This is a product that CSIRO developed and patented that, when fed to prawns, grows them at 1.4x the rate of other feed. Ridley has the rights to produce and sell Novacq in Australia, Thailand, Indonesia and the Philippines — some of the world’s biggest prawn markets. It will take another three years before Novacq is producible at a scale that generates earnings, but Ridley has moved toward securing a site that lets it start commercial scale-up within 12 months.

Property

Selling Dry Creek has liquidated 90 per cent of the value of Ridley’s land bank. The firm retains property at Lara next to Avalon Airport and at Moolap close to Geelong’s CBD. Neither site features any infrastructure and together they are carried in the books at a combined value of around $3m.

The Lara property could rise in value if Avalon Airport seeks to expand its operations. With no immediate need for cash, Ridley can afford to wait for favourable developments.

At Moolap, Ridley has proposed a $4bn marina development in a joint venture with Sanctuary Living. The approval process has been slowed by the new Victorian government undertaking a “strategic land use assessment” of the region. With the local state member, Lisa Neville, also the Minister for Environment in a swinging seat, the political crosscurrents don’t seem conducive to a swift approval. On that basis, investors should not expect a breakthrough any time soon at Moolap — though if the planned residential development goes ahead, home sales could bring attractive annuity-type revenues to Ridley.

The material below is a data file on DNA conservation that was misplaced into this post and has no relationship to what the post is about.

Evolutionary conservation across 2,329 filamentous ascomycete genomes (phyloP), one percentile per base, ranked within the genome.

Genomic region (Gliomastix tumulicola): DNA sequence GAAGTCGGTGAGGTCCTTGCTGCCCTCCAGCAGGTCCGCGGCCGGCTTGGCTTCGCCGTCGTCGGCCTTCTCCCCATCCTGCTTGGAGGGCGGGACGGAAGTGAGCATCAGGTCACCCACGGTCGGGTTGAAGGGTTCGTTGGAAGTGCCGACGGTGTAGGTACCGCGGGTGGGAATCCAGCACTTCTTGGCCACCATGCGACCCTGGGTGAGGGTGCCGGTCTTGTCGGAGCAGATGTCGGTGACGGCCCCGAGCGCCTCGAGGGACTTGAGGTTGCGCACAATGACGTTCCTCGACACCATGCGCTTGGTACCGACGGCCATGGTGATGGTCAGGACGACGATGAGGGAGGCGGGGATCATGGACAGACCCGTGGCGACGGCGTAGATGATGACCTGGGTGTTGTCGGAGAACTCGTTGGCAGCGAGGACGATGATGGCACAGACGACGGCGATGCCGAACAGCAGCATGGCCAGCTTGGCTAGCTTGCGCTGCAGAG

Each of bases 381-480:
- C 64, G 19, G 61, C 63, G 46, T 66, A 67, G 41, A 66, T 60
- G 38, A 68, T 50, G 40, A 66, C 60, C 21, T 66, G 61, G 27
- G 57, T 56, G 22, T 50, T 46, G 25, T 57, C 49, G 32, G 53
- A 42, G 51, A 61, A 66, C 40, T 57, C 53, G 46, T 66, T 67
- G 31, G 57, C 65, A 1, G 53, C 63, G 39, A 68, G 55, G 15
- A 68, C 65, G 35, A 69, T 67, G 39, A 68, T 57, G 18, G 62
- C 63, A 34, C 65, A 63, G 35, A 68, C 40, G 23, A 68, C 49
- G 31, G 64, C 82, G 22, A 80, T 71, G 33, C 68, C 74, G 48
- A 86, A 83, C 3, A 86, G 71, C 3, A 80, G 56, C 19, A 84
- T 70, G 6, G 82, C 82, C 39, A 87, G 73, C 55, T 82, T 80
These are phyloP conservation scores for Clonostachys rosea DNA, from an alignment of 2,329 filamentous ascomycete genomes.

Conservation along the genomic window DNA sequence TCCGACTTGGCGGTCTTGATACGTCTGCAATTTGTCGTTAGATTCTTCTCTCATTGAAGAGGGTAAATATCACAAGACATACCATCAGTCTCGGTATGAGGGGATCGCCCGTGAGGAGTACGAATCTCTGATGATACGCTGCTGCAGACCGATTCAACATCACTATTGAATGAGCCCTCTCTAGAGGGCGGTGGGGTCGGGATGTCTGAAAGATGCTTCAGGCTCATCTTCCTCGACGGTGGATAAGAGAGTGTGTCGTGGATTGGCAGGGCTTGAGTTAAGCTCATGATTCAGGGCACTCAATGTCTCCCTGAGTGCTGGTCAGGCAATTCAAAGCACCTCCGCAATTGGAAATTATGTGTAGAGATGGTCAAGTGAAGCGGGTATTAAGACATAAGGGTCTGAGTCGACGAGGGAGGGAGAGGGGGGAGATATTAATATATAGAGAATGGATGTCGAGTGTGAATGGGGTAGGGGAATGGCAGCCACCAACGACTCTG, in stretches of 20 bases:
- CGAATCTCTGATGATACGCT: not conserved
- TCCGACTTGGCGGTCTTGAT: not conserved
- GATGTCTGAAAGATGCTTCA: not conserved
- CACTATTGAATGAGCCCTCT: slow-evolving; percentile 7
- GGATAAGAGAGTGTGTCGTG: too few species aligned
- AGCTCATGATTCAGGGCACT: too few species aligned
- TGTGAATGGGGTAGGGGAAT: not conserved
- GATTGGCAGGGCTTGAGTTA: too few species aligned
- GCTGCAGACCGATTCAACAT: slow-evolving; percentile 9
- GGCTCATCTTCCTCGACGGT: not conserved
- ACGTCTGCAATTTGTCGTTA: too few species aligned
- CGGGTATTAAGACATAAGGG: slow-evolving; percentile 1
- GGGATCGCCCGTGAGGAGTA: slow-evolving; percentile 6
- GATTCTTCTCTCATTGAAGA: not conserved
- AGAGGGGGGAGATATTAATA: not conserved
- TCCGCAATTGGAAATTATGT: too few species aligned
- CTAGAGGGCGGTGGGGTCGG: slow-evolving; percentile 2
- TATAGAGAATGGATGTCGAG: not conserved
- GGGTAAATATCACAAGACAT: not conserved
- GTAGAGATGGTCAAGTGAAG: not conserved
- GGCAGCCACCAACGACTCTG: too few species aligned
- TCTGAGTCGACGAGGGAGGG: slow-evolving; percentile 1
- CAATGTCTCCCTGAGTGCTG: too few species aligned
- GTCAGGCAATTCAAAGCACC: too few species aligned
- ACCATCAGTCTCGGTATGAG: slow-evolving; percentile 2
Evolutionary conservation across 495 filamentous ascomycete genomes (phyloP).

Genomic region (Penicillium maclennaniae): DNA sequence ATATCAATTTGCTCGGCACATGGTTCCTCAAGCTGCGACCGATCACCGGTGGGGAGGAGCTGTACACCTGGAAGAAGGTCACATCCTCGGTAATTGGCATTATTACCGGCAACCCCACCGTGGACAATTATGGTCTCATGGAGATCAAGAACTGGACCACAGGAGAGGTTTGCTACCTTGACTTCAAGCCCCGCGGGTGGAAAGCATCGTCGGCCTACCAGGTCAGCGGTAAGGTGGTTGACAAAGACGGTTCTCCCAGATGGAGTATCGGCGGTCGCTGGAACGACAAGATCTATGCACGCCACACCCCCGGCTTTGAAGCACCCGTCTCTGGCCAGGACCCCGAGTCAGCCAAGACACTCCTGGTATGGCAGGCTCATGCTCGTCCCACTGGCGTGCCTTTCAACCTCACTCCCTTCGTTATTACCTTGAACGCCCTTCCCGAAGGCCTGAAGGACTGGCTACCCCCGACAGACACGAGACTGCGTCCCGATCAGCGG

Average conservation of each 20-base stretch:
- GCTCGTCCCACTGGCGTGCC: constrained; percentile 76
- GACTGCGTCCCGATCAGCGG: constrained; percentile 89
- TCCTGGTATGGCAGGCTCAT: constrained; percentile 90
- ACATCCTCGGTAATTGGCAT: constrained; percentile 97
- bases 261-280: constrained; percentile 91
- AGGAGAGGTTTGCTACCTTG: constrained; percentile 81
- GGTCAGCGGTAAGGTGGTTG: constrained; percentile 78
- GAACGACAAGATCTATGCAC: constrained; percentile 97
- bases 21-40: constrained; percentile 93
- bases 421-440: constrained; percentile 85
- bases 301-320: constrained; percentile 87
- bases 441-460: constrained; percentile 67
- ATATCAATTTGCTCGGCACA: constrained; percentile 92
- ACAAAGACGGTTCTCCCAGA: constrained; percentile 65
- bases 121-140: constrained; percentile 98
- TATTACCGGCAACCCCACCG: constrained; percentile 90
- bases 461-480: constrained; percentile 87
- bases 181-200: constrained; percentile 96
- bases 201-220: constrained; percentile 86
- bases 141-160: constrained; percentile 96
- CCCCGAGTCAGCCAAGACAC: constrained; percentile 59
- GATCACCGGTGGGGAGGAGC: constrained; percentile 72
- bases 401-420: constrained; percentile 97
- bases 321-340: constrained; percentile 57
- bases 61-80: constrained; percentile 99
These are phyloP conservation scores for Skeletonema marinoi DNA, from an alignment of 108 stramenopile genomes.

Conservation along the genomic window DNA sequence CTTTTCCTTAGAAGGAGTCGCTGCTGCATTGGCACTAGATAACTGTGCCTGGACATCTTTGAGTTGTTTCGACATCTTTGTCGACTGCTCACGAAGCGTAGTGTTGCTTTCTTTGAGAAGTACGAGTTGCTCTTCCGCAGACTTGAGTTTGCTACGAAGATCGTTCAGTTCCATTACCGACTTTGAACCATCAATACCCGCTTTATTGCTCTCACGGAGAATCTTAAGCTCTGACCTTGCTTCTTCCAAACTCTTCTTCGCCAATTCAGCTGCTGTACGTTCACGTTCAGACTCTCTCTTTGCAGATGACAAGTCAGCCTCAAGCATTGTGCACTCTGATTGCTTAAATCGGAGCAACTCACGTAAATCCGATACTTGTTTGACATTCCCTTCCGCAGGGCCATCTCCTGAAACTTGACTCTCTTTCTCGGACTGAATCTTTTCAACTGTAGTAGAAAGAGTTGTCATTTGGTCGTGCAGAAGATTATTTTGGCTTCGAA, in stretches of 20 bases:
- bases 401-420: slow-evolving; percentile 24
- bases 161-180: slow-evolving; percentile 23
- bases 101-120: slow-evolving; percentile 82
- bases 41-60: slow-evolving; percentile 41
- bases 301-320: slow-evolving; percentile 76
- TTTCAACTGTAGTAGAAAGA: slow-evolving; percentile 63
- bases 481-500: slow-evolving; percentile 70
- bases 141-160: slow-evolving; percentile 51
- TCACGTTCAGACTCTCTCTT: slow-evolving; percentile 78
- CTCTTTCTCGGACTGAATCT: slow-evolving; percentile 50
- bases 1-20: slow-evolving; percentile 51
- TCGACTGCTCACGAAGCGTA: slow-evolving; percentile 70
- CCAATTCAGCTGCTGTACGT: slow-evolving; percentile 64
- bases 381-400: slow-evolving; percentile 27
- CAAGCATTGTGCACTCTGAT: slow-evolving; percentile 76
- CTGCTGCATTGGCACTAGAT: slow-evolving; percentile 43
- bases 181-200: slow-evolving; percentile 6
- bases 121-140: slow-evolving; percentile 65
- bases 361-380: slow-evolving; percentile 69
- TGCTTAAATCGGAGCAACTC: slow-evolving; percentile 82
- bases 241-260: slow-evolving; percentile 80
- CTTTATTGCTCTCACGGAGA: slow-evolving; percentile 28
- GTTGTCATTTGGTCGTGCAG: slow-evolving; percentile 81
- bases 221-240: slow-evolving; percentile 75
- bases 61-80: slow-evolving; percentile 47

Earnings impact

We update our model to reflect Ridley’s property sale and a slight uplift in agriproduct revenue. We note that the share price’s strong recent run takes RIC to a valuation of nearly 20 times the consensus estimate for FY16 earnings per share. Although plenty of growth is now priced in, Ridley remains a buy for those seeking exposure to an agribusiness success story and a potentially valuable development at Moolap.

To see Ridley's forecasts and financial summary, click here.